When it comes to challenging or confrontational conversations, is it really better to give than to receive? Having had the responsibility of delivering an awkward message as well as having received uncomfortable criticism, I am not sure which I dislike more.

As Southerners, we are bred to steer clear of unpleasantness. Most of us strive to avoid hurting someone’s feelings. Yet, when difficult things have to be addressed, hurt feelings and sometimes anger or embarrassment are simply unavoidable. What’s more, the memory of an unpleasant communication will last much longer than it took to speak the message and may alter the relationship from that point forward.

Both mind and heart need to be engaged when you are tasked to deliver an unwelcome message, particularly if you desire to preserve the relationship, whether personal or professional. Compassion and a little planning will help assuage the angst and ill feelings such discussions can bring. Here are a few tips for your consideration:

  • Muster as much empathy as you can before the conversation by putting yourself in the listener’s shoes. How would you feel if you were the one receiving the message?
  • Make sure the setting for the conversation is private to avoid embarrassment.
  • While it is good to plan out the conversation, don’t get too scripted. An overly practiced dialogue runs the risk of sounding cold and unsympathetic.
  • Be direct and clear—gentle, but accurate. Choose words that make the point but leave room for some dignity.
  • Be empathetic and respectful. Manage your own emotions, making sure to avoid combative language and tone.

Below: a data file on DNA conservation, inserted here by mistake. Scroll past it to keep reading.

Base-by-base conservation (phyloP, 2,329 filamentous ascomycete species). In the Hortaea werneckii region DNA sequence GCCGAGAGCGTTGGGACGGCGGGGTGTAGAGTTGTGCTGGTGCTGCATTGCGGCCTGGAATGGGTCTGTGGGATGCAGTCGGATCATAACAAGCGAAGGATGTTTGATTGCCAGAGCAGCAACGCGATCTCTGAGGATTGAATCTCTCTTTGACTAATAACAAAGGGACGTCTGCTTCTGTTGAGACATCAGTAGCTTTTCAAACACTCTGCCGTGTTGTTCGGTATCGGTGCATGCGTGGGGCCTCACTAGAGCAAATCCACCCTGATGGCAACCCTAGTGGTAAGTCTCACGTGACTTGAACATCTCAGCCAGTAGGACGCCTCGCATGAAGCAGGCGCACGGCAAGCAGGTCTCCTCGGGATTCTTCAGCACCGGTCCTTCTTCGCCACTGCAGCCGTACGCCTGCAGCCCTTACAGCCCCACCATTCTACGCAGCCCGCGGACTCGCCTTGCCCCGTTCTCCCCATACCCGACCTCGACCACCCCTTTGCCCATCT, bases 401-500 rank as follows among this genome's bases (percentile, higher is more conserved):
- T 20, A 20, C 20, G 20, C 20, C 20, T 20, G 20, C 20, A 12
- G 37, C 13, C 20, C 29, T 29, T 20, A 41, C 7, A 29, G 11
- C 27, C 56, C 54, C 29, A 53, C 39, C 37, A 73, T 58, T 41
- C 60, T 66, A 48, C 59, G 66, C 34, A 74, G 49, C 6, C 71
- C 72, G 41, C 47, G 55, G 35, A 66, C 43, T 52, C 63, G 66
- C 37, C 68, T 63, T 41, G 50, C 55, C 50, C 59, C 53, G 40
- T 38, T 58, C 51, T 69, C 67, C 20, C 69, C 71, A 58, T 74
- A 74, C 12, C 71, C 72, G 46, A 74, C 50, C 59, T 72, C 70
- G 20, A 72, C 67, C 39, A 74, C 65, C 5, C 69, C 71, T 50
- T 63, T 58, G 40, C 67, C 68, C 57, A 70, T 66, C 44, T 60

• Allow room for a conversation and listen respectfully to the other person.
  • Make sure there is something positive communicated while being careful not to be overly positive. We know that one negative comment will be remembered over a dozen positive notes; however, too many positives can undo what you are trying to accomplish.

Now, if you are the one receiving the bad news or criticism, here’s some advice for you: stop, drop, and roll.

  • Stop before you say something you will regret. Avoid the temptation to respond emotionally and immediately.
  • Drop the tendency to replay the negative conversation over and over in your head. Keep your wits about you and the conversation in perspective.
  • Roll with the punches. Do your best and get on with your life. Bad things happen. People make mistakes. Employ a technique called “cognitive reframing” to highlight the positive sides of a challenging situation and identify a brighter side to the event. If the criticism is warranted, learn from your mistake so as not to repeat it.

I’m here if you need me. Until then, y’all behave.